Chronic inflammation of the colon has been recognized as a leading factor contributing to senescence and age-related diseases. Previously, scientists identified polyamines (PAs) levels, which are aliphatic low- molecular compounds, as being linked with systemic inflammation. The more PAs you have, the healthier your gut. But as we age, PAs levels fall and intestinal barrier dysfunction may occur. To test how significant is this contribution, researchers from Japan fed mice with probiotic supplements than compared them to a control. They found the mice lived longer, suggesting “ingestion of specific probiotics may be an easy approach for improving intestinal health and increasing lifespan.”
Each of us carries a microbiome, also known as the intestinal flora, made up of thousands of species of bacteria which individually outnumber our own somatic and germ cells ten to one. We’re more bacteria than human, if we’re solely to look at the numbers. Luckily, most of the bacteria are our ‘friends’ – they help digest food and sometimes act as a second barrier keeping harmful species away. Some get past the immune system however and are harmful (i.e. they don’t live in symbiotic relationship with our body). In the healthy intestinal tract, the microbiota and the gut-associated immune system are assumed to share a fine and dynamic homeostatic equilibrium. When bacteria that cause inflammation of the intestines is present, though, this delicate balance is offset.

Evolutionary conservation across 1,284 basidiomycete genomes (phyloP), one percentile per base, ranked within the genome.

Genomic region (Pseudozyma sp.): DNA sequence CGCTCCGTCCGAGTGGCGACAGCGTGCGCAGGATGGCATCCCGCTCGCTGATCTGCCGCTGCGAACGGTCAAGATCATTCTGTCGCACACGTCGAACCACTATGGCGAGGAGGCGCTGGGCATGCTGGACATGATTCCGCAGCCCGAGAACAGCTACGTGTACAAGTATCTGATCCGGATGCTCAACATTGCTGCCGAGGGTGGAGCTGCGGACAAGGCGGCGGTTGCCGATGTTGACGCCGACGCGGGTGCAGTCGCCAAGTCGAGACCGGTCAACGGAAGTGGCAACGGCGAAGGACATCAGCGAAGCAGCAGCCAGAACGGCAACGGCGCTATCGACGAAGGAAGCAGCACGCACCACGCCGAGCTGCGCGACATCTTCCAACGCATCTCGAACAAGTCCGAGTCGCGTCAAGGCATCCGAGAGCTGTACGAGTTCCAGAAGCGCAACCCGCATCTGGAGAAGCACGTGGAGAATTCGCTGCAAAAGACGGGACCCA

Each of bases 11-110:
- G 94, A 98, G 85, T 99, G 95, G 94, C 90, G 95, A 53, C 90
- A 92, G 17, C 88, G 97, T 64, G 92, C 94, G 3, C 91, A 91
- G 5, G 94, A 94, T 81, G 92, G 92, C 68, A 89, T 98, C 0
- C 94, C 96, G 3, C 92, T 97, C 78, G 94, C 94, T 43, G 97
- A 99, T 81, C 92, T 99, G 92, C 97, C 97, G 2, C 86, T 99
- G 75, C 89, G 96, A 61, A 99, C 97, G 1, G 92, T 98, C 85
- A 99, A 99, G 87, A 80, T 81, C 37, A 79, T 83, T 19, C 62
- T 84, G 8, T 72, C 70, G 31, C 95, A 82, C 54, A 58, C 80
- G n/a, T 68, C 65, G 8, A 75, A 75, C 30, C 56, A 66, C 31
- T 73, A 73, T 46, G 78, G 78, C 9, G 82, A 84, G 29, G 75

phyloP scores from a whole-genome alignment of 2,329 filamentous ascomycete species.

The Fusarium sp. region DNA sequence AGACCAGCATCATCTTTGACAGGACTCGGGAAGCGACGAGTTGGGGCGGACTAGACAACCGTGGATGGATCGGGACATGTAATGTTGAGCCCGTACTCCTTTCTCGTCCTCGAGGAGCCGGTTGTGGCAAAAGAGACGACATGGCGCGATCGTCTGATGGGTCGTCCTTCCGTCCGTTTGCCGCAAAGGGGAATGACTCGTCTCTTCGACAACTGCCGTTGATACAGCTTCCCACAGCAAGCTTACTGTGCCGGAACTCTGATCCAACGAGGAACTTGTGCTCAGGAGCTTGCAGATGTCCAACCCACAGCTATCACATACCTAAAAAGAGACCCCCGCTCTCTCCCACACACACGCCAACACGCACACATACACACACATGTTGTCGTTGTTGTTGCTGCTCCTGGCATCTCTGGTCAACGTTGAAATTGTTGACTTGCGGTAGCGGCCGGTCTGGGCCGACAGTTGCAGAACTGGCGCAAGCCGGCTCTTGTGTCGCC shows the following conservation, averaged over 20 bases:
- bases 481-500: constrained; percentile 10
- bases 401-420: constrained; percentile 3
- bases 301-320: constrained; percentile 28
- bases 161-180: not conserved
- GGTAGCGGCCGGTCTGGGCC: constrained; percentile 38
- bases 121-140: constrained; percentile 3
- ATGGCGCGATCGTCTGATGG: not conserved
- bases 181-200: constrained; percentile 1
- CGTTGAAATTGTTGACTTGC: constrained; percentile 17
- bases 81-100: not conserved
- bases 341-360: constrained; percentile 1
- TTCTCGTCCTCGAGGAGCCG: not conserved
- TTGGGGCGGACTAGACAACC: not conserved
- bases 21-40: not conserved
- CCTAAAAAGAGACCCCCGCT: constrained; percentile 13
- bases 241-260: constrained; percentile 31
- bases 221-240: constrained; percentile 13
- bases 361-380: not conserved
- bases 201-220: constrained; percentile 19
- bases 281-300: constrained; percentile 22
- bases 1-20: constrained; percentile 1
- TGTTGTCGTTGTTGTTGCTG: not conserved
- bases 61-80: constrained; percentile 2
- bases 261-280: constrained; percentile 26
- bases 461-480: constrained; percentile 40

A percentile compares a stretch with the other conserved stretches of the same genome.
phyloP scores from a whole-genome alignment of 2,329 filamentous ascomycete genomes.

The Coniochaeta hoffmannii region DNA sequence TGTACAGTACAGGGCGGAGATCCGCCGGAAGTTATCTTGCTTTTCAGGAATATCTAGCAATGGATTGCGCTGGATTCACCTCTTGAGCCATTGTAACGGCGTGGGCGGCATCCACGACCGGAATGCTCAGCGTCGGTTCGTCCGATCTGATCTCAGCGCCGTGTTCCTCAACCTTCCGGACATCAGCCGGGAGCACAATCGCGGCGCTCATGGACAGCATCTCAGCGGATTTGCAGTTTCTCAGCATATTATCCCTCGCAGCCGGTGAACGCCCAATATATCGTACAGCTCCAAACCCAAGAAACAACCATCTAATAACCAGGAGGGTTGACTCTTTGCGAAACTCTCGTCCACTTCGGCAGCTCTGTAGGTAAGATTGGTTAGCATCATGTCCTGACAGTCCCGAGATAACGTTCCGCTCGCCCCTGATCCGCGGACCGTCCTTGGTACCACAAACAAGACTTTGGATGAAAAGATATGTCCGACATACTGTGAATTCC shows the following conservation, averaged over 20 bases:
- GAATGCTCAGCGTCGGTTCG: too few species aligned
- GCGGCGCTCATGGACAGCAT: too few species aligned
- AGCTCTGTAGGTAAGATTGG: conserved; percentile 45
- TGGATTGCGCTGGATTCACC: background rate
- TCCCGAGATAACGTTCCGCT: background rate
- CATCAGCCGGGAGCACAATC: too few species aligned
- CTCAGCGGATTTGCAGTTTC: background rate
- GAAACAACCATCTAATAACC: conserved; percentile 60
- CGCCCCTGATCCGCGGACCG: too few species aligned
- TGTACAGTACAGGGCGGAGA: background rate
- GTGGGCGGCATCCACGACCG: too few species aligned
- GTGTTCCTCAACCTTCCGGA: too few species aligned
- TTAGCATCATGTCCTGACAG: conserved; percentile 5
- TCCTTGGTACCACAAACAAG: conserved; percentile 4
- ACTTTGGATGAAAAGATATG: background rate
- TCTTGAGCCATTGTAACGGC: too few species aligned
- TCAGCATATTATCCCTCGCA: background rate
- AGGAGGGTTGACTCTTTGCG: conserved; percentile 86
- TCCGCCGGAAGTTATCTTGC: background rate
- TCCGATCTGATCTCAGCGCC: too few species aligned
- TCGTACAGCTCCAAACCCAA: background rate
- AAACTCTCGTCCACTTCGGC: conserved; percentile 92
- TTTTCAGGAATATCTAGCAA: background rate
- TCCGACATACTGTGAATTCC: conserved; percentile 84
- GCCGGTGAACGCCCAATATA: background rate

Although there’s yet to be a study that proves avoiding the chronic gut inflamation increase lifespan, the researchers at Kyoto University and the RIKEN Innovation center think there’s reason to believe this is true. This considering “1) the lifespan of germ-free mice is longer than that of conventional mice; 2_ intestinal microbiota undergoes alterations by ageing ; 3) intestinal microbiota stimulates host mucosal and systemic immunity; and 4), ageing-associated deterioration in intestinal barrier functions may permit increased systemic absorption of intestinal luminal antigens”.
The researchers split 10-month-old mice into two groups. The first received a stable diet which included the probiotic strain Bifidobacterium animalis (LKM512), while the other acted as a control. After almost twelve months, the researchers assessed that the LKM512-treated mice survived significantly longer than controls. At the same time, skin ulcers and tumors were more common in the control mice. Stool samples also show that PAs are significantly higher in LKM512-treated mice.
Previously, some other study showed eating yogurt containing LKM512 increases intestinal PA concentrations and decreased levels of acute inflammation markers in hospitalized elderly patients. Considering all the evidence collected thus far, it’s reasonable to believe LKM512 could also help humans live longer, though we’d have to wait for a clinical trial until we can know for sure.